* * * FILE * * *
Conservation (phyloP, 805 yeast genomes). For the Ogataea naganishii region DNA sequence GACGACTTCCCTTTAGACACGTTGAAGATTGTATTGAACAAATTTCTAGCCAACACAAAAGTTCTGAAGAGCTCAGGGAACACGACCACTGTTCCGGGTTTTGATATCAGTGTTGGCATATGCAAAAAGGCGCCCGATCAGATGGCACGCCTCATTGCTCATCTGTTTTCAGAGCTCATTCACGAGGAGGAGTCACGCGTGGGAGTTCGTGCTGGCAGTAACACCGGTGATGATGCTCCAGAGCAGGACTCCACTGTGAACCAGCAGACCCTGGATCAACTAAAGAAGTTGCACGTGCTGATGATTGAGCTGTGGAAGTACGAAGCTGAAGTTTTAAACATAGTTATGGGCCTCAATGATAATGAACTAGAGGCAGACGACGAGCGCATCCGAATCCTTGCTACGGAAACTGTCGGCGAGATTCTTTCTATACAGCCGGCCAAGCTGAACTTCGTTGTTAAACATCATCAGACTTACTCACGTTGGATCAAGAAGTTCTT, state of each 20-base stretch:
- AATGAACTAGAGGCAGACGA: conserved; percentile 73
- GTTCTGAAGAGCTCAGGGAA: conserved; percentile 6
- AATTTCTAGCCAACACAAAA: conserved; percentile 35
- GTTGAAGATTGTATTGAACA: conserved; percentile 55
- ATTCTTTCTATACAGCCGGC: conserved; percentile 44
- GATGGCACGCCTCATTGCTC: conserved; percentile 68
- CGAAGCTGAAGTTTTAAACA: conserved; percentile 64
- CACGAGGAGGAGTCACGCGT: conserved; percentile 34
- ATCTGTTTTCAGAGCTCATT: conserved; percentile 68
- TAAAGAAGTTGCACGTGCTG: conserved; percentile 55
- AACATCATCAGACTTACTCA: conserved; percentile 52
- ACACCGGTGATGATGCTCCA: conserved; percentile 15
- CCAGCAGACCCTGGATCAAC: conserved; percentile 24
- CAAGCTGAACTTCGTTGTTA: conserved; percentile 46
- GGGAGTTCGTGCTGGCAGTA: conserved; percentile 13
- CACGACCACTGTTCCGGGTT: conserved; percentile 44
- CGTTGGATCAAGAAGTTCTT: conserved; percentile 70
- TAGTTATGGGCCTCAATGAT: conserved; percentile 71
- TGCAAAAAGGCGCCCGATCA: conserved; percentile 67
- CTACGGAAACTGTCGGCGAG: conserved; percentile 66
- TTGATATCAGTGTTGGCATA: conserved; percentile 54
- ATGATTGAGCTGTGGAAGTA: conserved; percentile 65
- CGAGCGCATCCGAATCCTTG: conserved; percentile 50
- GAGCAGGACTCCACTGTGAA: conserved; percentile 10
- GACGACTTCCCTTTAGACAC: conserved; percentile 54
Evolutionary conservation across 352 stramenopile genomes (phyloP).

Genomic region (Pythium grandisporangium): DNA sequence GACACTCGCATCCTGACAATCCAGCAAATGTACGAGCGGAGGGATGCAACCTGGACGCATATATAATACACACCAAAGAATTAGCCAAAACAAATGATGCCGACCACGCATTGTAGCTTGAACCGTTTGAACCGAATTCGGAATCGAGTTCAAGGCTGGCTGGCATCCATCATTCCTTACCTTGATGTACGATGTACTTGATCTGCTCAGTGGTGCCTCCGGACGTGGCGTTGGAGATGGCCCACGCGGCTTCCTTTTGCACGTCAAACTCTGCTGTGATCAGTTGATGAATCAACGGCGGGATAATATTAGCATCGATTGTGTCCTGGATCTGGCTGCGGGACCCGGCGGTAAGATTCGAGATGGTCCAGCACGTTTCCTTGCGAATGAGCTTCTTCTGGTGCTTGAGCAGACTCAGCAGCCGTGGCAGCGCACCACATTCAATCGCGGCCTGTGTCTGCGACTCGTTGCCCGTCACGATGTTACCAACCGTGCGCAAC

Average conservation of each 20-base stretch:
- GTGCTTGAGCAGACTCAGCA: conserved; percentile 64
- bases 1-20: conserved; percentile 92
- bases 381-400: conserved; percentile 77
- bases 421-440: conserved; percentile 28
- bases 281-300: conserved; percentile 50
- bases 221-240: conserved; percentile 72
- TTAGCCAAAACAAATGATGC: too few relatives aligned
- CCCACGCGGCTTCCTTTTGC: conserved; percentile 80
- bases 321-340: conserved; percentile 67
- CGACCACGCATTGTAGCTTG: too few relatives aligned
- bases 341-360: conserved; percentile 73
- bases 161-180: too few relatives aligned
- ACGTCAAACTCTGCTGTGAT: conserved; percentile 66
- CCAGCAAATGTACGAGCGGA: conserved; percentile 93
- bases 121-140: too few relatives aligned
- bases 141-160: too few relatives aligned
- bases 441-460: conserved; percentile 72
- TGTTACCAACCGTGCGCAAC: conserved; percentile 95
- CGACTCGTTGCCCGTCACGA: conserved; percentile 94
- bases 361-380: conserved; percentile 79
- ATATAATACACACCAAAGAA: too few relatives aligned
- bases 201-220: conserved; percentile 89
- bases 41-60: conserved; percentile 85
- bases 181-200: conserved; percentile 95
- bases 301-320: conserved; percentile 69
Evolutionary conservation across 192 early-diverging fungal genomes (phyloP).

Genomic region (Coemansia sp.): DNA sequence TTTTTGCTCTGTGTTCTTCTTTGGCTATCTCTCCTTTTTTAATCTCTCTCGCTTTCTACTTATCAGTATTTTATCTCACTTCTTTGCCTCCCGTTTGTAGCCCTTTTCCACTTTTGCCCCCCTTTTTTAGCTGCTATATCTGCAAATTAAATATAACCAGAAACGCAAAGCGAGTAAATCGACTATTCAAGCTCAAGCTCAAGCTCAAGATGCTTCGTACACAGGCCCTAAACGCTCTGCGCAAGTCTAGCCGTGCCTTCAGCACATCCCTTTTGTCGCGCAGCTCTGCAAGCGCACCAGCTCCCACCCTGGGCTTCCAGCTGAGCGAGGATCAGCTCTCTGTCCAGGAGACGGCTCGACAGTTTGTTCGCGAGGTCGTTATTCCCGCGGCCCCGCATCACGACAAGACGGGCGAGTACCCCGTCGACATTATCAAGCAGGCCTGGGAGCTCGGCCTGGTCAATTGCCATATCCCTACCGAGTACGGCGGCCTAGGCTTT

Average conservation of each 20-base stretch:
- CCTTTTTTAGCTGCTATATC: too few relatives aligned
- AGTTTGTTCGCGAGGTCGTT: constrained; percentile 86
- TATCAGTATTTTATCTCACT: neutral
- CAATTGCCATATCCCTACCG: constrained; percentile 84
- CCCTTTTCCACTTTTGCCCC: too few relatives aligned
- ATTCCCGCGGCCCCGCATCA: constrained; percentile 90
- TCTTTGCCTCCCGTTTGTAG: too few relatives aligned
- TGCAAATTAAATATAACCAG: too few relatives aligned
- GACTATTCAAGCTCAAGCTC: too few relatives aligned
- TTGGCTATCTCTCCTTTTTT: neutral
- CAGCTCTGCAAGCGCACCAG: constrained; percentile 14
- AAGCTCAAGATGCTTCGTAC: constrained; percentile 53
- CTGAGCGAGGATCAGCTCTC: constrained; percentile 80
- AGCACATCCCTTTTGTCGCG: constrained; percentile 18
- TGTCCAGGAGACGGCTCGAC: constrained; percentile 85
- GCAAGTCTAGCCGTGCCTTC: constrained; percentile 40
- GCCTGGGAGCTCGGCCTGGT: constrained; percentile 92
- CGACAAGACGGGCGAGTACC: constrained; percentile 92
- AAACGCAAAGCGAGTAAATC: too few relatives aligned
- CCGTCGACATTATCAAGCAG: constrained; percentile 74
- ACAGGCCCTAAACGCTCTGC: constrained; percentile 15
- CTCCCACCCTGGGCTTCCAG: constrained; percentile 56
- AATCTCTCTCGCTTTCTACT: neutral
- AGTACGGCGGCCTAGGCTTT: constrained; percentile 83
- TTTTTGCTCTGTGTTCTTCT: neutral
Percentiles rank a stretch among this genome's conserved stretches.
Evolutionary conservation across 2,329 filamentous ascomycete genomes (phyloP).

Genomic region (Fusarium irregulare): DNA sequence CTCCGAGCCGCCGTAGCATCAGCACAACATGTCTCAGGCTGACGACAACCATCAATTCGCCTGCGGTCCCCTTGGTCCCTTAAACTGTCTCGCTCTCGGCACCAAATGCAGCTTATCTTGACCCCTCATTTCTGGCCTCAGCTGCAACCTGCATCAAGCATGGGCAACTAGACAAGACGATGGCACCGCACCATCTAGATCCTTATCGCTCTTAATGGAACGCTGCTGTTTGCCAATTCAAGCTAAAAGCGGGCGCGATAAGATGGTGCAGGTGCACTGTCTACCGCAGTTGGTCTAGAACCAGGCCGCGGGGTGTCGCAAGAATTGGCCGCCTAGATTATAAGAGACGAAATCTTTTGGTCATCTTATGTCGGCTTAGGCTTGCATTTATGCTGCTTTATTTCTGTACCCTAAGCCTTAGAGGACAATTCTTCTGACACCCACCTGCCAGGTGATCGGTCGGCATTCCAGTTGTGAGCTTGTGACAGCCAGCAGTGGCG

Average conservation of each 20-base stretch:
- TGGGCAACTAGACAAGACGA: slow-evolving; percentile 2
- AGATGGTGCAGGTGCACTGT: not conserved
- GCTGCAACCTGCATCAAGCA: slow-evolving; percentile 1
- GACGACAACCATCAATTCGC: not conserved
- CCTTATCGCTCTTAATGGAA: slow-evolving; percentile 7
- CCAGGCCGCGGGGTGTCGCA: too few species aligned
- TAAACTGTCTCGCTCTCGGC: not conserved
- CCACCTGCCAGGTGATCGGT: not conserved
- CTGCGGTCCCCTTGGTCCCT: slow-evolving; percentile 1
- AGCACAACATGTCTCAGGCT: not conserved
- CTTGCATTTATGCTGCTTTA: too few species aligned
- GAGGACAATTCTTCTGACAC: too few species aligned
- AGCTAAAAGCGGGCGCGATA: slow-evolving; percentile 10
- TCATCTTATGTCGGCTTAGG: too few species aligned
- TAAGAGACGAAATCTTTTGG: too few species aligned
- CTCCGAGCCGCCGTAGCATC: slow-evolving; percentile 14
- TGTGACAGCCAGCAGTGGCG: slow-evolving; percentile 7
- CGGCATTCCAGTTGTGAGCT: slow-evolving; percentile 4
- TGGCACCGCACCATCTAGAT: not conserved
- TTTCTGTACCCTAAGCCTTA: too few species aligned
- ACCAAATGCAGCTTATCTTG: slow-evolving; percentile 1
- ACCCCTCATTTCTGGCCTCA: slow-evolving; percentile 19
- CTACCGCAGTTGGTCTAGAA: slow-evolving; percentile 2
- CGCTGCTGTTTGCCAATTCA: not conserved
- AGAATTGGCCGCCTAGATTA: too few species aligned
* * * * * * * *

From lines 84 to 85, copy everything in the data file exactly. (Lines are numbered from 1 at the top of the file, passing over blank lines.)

Evolutionary conservation across 2,329 filamentous ascomycete genomes (phyloP).

Genomic region (Fusarium irregulare): DNA sequence CTCCGAGCCGCCGTAGCATCAGCACAACATGTCTCAGGCTGACGACAACCATCAATTCGCCTGCGGTCCCCTTGGTCCCTTAAACTGTCTCGCTCTCGGCACCAAATGCAGCTTATCTTGACCCCTCATTTCTGGCCTCAGCTGCAACCTGCATCAAGCATGGGCAACTAGACAAGACGATGGCACCGCACCATCTAGATCCTTATCGCTCTTAATGGAACGCTGCTGTTTGCCAATTCAAGCTAAAAGCGGGCGCGATAAGATGGTGCAGGTGCACTGTCTACCGCAGTTGGTCTAGAACCAGGCCGCGGGGTGTCGCAAGAATTGGCCGCCTAGATTATAAGAGACGAAATCTTTTGGTCATCTTATGTCGGCTTAGGCTTGCATTTATGCTGCTTTATTTCTGTACCCTAAGCCTTAGAGGACAATTCTTCTGACACCCACCTGCCAGGTGATCGGTCGGCATTCCAGTTGTGAGCTTGTGACAGCCAGCAGTGGCG